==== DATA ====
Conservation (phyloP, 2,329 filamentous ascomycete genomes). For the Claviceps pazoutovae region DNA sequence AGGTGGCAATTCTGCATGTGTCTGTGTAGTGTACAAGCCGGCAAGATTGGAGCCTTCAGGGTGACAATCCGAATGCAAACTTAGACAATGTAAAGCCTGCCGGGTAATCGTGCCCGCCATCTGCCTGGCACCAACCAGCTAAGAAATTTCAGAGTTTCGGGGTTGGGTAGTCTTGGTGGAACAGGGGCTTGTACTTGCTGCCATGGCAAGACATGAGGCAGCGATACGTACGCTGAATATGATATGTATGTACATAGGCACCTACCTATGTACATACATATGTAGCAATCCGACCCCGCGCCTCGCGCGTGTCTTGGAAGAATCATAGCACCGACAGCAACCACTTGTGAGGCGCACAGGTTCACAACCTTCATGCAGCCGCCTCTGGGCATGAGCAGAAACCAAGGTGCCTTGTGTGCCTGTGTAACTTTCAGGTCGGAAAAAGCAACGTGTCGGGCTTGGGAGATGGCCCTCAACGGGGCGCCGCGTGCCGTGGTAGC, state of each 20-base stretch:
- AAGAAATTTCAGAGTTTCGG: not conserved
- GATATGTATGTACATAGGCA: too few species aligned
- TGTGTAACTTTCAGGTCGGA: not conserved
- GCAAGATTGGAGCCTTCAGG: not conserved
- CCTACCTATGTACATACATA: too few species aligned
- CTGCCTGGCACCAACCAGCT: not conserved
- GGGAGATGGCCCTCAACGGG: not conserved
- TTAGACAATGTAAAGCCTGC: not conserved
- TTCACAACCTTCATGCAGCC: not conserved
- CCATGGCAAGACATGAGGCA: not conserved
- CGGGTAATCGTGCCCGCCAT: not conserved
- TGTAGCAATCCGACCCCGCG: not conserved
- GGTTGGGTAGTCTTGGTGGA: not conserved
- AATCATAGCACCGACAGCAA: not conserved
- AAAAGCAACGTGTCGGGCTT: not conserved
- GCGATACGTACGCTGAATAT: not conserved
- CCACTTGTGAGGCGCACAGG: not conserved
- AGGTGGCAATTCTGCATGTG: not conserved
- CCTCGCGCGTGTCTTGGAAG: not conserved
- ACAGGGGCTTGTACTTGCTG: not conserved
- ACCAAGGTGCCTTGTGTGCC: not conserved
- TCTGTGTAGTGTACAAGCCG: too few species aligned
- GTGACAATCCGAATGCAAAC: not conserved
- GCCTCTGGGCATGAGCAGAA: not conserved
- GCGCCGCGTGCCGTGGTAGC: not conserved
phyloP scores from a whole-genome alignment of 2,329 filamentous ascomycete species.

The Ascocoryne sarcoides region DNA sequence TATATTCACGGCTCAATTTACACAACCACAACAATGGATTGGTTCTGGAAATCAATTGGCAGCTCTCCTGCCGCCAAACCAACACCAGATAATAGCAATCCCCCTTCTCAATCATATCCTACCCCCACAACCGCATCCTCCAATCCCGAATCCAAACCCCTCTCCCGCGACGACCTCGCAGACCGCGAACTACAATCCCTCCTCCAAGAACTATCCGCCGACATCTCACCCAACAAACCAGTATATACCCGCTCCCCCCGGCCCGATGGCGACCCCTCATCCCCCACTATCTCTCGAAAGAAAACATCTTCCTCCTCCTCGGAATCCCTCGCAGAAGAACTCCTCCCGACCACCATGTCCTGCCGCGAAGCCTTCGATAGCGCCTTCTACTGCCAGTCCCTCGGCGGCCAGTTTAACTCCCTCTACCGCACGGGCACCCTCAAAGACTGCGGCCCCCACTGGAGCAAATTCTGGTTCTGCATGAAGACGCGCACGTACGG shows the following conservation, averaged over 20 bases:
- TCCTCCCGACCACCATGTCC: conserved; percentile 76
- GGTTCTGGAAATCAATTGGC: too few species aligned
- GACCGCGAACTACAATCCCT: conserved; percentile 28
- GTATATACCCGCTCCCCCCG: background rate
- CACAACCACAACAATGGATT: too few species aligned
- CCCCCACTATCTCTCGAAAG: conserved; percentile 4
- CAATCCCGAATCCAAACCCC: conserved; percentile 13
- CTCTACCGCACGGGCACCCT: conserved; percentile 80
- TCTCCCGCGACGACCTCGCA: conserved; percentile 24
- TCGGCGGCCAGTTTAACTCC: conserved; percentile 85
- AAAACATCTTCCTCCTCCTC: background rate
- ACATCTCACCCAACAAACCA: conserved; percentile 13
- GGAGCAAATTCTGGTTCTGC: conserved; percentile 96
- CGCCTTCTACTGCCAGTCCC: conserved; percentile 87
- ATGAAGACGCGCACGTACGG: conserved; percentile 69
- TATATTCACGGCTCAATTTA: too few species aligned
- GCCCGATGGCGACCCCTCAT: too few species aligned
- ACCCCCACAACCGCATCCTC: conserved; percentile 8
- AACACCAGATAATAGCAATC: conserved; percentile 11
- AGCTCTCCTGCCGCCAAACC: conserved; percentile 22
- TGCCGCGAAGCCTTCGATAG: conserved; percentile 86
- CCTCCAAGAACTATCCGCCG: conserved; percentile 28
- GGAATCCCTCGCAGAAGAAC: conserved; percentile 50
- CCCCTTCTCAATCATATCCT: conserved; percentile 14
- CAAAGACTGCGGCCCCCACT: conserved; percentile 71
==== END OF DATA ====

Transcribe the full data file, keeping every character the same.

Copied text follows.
Conservation (phyloP, 2,329 filamentous ascomycete genomes). For the Claviceps pazoutovae region DNA sequence AGGTGGCAATTCTGCATGTGTCTGTGTAGTGTACAAGCCGGCAAGATTGGAGCCTTCAGGGTGACAATCCGAATGCAAACTTAGACAATGTAAAGCCTGCCGGGTAATCGTGCCCGCCATCTGCCTGGCACCAACCAGCTAAGAAATTTCAGAGTTTCGGGGTTGGGTAGTCTTGGTGGAACAGGGGCTTGTACTTGCTGCCATGGCAAGACATGAGGCAGCGATACGTACGCTGAATATGATATGTATGTACATAGGCACCTACCTATGTACATACATATGTAGCAATCCGACCCCGCGCCTCGCGCGTGTCTTGGAAGAATCATAGCACCGACAGCAACCACTTGTGAGGCGCACAGGTTCACAACCTTCATGCAGCCGCCTCTGGGCATGAGCAGAAACCAAGGTGCCTTGTGTGCCTGTGTAACTTTCAGGTCGGAAAAAGCAACGTGTCGGGCTTGGGAGATGGCCCTCAACGGGGCGCCGCGTGCCGTGGTAGC, state of each 20-base stretch:
- AAGAAATTTCAGAGTTTCGG: not conserved
- GATATGTATGTACATAGGCA: too few species aligned
- TGTGTAACTTTCAGGTCGGA: not conserved
- GCAAGATTGGAGCCTTCAGG: not conserved
- CCTACCTATGTACATACATA: too few species aligned
- CTGCCTGGCACCAACCAGCT: not conserved
- GGGAGATGGCCCTCAACGGG: not conserved
- TTAGACAATGTAAAGCCTGC: not conserved
- TTCACAACCTTCATGCAGCC: not conserved
- CCATGGCAAGACATGAGGCA: not conserved
- CGGGTAATCGTGCCCGCCAT: not conserved
- TGTAGCAATCCGACCCCGCG: not conserved
- GGTTGGGTAGTCTTGGTGGA: not conserved
- AATCATAGCACCGACAGCAA: not conserved
- AAAAGCAACGTGTCGGGCTT: not conserved
- GCGATACGTACGCTGAATAT: not conserved
- CCACTTGTGAGGCGCACAGG: not conserved
- AGGTGGCAATTCTGCATGTG: not conserved
- CCTCGCGCGTGTCTTGGAAG: not conserved
- ACAGGGGCTTGTACTTGCTG: not conserved
- ACCAAGGTGCCTTGTGTGCC: not conserved
- TCTGTGTAGTGTACAAGCCG: too few species aligned
- GTGACAATCCGAATGCAAAC: not conserved
- GCCTCTGGGCATGAGCAGAA: not conserved
- GCGCCGCGTGCCGTGGTAGC: not conserved
phyloP scores from a whole-genome alignment of 2,329 filamentous ascomycete species.

The Ascocoryne sarcoides region DNA sequence TATATTCACGGCTCAATTTACACAACCACAACAATGGATTGGTTCTGGAAATCAATTGGCAGCTCTCCTGCCGCCAAACCAACACCAGATAATAGCAATCCCCCTTCTCAATCATATCCTACCCCCACAACCGCATCCTCCAATCCCGAATCCAAACCCCTCTCCCGCGACGACCTCGCAGACCGCGAACTACAATCCCTCCTCCAAGAACTATCCGCCGACATCTCACCCAACAAACCAGTATATACCCGCTCCCCCCGGCCCGATGGCGACCCCTCATCCCCCACTATCTCTCGAAAGAAAACATCTTCCTCCTCCTCGGAATCCCTCGCAGAAGAACTCCTCCCGACCACCATGTCCTGCCGCGAAGCCTTCGATAGCGCCTTCTACTGCCAGTCCCTCGGCGGCCAGTTTAACTCCCTCTACCGCACGGGCACCCTCAAAGACTGCGGCCCCCACTGGAGCAAATTCTGGTTCTGCATGAAGACGCGCACGTACGG shows the following conservation, averaged over 20 bases:
- TCCTCCCGACCACCATGTCC: conserved; percentile 76
- GGTTCTGGAAATCAATTGGC: too few species aligned
- GACCGCGAACTACAATCCCT: conserved; percentile 28
- GTATATACCCGCTCCCCCCG: background rate
- CACAACCACAACAATGGATT: too few species aligned
- CCCCCACTATCTCTCGAAAG: conserved; percentile 4
- CAATCCCGAATCCAAACCCC: conserved; percentile 13
- CTCTACCGCACGGGCACCCT: conserved; percentile 80
- TCTCCCGCGACGACCTCGCA: conserved; percentile 24
- TCGGCGGCCAGTTTAACTCC: conserved; percentile 85
- AAAACATCTTCCTCCTCCTC: background rate
- ACATCTCACCCAACAAACCA: conserved; percentile 13
- GGAGCAAATTCTGGTTCTGC: conserved; percentile 96
- CGCCTTCTACTGCCAGTCCC: conserved; percentile 87
- ATGAAGACGCGCACGTACGG: conserved; percentile 69
- TATATTCACGGCTCAATTTA: too few species aligned
- GCCCGATGGCGACCCCTCAT: too few species aligned
- ACCCCCACAACCGCATCCTC: conserved; percentile 8
- AACACCAGATAATAGCAATC: conserved; percentile 11
- AGCTCTCCTGCCGCCAAACC: conserved; percentile 22
- TGCCGCGAAGCCTTCGATAG: conserved; percentile 86
- CCTCCAAGAACTATCCGCCG: conserved; percentile 28
- GGAATCCCTCGCAGAAGAAC: conserved; percentile 50
- CCCCTTCTCAATCATATCCT: conserved; percentile 14
- CAAAGACTGCGGCCCCCACT: conserved; percentile 71